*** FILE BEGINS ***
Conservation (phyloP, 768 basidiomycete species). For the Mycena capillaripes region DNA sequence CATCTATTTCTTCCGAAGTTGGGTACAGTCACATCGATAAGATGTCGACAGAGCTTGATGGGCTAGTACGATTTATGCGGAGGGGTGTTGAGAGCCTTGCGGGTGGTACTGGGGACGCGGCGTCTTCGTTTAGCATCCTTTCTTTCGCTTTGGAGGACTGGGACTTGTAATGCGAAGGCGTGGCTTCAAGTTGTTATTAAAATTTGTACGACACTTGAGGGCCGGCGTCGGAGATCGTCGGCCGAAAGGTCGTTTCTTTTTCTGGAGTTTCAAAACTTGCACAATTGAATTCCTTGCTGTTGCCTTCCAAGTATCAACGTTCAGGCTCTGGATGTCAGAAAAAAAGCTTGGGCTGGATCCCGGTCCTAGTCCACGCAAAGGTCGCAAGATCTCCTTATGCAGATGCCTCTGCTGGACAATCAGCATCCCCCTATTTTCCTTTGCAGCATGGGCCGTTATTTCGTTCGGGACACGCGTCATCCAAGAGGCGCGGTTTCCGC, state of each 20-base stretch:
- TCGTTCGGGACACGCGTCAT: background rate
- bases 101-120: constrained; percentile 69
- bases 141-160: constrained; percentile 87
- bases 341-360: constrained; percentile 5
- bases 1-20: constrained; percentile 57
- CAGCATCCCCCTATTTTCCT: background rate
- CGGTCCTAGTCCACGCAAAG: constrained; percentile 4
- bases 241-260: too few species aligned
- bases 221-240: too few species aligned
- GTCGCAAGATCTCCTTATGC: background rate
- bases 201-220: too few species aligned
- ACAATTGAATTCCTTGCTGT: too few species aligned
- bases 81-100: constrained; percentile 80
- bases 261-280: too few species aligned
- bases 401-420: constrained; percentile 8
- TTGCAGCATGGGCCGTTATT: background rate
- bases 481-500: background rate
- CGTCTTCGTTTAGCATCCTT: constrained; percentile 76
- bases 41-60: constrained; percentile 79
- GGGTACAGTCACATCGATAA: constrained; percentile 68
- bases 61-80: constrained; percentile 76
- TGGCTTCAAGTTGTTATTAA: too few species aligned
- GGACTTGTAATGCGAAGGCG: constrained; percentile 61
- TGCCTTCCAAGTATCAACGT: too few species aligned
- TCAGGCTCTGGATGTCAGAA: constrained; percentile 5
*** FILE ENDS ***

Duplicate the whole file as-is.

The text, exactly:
Conservation (phyloP, 768 basidiomycete species). For the Mycena capillaripes region DNA sequence CATCTATTTCTTCCGAAGTTGGGTACAGTCACATCGATAAGATGTCGACAGAGCTTGATGGGCTAGTACGATTTATGCGGAGGGGTGTTGAGAGCCTTGCGGGTGGTACTGGGGACGCGGCGTCTTCGTTTAGCATCCTTTCTTTCGCTTTGGAGGACTGGGACTTGTAATGCGAAGGCGTGGCTTCAAGTTGTTATTAAAATTTGTACGACACTTGAGGGCCGGCGTCGGAGATCGTCGGCCGAAAGGTCGTTTCTTTTTCTGGAGTTTCAAAACTTGCACAATTGAATTCCTTGCTGTTGCCTTCCAAGTATCAACGTTCAGGCTCTGGATGTCAGAAAAAAAGCTTGGGCTGGATCCCGGTCCTAGTCCACGCAAAGGTCGCAAGATCTCCTTATGCAGATGCCTCTGCTGGACAATCAGCATCCCCCTATTTTCCTTTGCAGCATGGGCCGTTATTTCGTTCGGGACACGCGTCATCCAAGAGGCGCGGTTTCCGC, state of each 20-base stretch:
- TCGTTCGGGACACGCGTCAT: background rate
- bases 101-120: constrained; percentile 69
- bases 141-160: constrained; percentile 87
- bases 341-360: constrained; percentile 5
- bases 1-20: constrained; percentile 57
- CAGCATCCCCCTATTTTCCT: background rate
- CGGTCCTAGTCCACGCAAAG: constrained; percentile 4
- bases 241-260: too few species aligned
- bases 221-240: too few species aligned
- GTCGCAAGATCTCCTTATGC: background rate
- bases 201-220: too few species aligned
- ACAATTGAATTCCTTGCTGT: too few species aligned
- bases 81-100: constrained; percentile 80
- bases 261-280: too few species aligned
- bases 401-420: constrained; percentile 8
- TTGCAGCATGGGCCGTTATT: background rate
- bases 481-500: background rate
- CGTCTTCGTTTAGCATCCTT: constrained; percentile 76
- bases 41-60: constrained; percentile 79
- GGGTACAGTCACATCGATAA: constrained; percentile 68
- bases 61-80: constrained; percentile 76
- TGGCTTCAAGTTGTTATTAA: too few species aligned
- GGACTTGTAATGCGAAGGCG: constrained; percentile 61
- TGCCTTCCAAGTATCAACGT: too few species aligned
- TCAGGCTCTGGATGTCAGAA: constrained; percentile 5